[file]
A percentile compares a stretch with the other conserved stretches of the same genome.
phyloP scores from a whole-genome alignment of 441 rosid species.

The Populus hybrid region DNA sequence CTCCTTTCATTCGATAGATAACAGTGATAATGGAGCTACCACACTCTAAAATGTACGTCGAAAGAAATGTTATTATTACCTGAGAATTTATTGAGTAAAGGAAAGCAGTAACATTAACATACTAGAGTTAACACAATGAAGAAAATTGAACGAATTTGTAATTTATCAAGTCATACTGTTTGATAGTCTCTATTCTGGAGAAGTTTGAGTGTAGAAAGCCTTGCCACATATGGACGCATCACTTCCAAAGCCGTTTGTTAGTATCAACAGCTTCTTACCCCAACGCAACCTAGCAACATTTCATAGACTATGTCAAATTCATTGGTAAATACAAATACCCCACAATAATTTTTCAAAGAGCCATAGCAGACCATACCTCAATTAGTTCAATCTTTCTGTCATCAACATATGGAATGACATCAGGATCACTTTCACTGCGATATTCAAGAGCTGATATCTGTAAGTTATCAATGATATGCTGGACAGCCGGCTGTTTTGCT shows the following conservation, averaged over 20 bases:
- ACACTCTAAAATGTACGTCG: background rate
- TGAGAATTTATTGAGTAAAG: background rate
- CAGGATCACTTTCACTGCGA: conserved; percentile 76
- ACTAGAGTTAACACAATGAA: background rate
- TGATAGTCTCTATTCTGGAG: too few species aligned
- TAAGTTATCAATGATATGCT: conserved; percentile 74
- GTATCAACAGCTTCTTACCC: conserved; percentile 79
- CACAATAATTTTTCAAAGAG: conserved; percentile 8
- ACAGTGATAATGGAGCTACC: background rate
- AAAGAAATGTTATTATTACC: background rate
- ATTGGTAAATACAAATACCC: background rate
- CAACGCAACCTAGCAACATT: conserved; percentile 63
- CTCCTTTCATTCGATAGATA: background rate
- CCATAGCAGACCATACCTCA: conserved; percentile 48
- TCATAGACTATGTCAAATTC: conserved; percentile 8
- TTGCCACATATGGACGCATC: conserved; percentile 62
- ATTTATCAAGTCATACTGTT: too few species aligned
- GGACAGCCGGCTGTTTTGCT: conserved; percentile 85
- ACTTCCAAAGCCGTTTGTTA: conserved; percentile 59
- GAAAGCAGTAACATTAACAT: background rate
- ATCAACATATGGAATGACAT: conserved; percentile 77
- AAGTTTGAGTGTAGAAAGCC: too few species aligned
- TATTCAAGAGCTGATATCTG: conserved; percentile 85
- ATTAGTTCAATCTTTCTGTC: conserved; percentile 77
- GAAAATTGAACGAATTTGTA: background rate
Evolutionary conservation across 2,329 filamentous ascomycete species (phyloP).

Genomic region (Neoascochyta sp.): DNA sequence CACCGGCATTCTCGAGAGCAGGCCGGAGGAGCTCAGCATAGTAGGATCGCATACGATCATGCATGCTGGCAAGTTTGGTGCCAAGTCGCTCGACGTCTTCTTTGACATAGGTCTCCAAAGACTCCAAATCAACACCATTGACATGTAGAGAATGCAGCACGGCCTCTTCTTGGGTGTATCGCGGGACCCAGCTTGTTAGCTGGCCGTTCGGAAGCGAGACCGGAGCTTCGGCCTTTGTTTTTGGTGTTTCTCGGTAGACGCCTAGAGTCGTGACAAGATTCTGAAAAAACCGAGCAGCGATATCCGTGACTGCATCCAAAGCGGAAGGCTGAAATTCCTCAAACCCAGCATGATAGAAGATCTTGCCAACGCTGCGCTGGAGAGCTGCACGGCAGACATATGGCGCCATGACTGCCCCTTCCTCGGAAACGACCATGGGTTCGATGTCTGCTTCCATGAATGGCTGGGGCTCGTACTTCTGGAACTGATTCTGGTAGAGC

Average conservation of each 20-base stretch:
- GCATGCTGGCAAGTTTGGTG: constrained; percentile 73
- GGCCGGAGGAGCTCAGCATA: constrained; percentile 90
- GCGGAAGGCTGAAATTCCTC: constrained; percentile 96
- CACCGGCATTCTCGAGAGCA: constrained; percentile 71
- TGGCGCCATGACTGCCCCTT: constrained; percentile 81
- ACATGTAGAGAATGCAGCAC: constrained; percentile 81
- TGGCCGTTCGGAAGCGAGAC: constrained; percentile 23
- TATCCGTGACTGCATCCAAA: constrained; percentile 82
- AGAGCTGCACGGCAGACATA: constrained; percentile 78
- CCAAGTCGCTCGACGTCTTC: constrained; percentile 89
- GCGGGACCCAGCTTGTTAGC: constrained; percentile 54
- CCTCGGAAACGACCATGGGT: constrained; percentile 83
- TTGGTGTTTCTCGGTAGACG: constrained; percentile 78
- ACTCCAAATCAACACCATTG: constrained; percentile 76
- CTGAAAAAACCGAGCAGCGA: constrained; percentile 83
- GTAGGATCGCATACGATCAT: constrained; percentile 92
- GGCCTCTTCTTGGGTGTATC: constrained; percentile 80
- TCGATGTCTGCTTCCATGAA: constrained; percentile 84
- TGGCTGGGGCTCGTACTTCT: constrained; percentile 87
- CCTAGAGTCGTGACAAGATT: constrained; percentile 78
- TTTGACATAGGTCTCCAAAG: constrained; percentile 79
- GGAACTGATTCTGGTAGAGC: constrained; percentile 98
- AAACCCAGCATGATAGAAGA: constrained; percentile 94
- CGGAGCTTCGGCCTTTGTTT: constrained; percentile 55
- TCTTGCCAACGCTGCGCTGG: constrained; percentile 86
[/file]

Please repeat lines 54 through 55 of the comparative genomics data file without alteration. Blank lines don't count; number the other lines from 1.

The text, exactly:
- AAACCCAGCATGATAGAAGA: constrained; percentile 94
- CGGAGCTTCGGCCTTTGTTT: constrained; percentile 55